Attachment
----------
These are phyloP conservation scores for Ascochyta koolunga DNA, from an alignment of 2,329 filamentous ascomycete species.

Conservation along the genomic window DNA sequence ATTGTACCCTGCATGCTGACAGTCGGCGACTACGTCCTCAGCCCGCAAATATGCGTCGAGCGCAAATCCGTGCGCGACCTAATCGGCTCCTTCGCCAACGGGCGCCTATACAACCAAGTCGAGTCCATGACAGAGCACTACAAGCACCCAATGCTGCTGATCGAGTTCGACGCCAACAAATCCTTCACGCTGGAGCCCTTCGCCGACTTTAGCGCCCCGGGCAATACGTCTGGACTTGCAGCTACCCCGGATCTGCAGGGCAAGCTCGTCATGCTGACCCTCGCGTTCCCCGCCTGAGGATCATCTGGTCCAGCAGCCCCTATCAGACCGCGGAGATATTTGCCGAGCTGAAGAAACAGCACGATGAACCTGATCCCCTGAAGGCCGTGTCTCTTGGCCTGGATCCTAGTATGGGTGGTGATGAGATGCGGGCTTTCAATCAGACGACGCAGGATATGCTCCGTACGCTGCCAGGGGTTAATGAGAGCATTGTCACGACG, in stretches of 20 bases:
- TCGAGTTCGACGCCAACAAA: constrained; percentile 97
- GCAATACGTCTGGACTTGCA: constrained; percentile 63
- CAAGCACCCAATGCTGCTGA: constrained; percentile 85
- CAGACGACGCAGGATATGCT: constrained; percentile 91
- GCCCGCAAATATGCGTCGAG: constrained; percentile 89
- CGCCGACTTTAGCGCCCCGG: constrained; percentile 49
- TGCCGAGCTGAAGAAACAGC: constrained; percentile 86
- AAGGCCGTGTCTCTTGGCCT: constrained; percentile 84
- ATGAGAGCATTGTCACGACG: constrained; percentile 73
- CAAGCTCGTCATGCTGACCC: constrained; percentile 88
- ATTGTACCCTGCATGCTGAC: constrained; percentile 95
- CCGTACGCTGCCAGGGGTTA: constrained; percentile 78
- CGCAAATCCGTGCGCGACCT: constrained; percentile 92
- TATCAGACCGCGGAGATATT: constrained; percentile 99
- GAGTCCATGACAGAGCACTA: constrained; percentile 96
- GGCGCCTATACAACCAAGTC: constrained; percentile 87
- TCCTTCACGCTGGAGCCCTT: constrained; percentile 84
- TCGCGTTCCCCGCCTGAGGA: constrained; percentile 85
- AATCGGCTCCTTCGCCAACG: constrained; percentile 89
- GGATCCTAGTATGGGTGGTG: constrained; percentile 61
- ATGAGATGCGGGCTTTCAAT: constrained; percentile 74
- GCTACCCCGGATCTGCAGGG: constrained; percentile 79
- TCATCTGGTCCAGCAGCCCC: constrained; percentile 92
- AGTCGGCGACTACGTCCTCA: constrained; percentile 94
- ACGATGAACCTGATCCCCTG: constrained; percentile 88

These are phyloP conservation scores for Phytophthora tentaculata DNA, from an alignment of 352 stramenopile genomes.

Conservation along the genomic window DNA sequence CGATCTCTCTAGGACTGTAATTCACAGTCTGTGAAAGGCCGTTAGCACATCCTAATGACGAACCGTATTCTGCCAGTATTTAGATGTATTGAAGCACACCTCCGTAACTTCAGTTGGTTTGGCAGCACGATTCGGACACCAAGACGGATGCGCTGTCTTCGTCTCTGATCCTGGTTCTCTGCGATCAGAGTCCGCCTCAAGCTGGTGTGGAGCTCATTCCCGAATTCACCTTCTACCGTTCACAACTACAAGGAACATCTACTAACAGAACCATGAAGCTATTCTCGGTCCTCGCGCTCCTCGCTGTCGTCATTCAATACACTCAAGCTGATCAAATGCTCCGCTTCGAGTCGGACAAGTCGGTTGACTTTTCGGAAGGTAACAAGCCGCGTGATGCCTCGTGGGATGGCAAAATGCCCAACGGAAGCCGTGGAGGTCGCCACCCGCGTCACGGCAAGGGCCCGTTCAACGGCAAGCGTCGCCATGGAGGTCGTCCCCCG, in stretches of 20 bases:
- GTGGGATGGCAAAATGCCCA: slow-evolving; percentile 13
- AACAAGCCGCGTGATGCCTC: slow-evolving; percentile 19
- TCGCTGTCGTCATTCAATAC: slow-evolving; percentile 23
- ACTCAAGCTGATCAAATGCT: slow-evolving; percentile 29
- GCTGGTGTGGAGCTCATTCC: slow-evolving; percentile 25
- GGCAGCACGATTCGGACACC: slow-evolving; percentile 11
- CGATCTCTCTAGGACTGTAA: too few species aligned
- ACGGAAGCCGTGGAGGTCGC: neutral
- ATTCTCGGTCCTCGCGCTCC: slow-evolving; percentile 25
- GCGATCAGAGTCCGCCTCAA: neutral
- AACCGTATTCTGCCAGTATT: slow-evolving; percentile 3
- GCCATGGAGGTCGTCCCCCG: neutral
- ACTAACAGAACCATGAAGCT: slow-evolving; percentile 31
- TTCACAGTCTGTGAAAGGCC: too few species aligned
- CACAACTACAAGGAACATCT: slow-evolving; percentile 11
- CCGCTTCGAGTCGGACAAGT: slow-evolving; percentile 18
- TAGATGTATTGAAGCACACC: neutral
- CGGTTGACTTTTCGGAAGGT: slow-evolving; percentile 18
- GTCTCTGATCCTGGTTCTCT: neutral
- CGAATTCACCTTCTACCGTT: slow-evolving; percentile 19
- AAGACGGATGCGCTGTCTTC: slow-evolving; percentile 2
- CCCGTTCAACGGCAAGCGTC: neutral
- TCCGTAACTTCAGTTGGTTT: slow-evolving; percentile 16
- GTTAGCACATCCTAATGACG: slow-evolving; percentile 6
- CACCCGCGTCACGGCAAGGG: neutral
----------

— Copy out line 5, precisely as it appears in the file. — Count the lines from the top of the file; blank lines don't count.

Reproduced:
- CAAGCACCCAATGCTGCTGA: constrained; percentile 85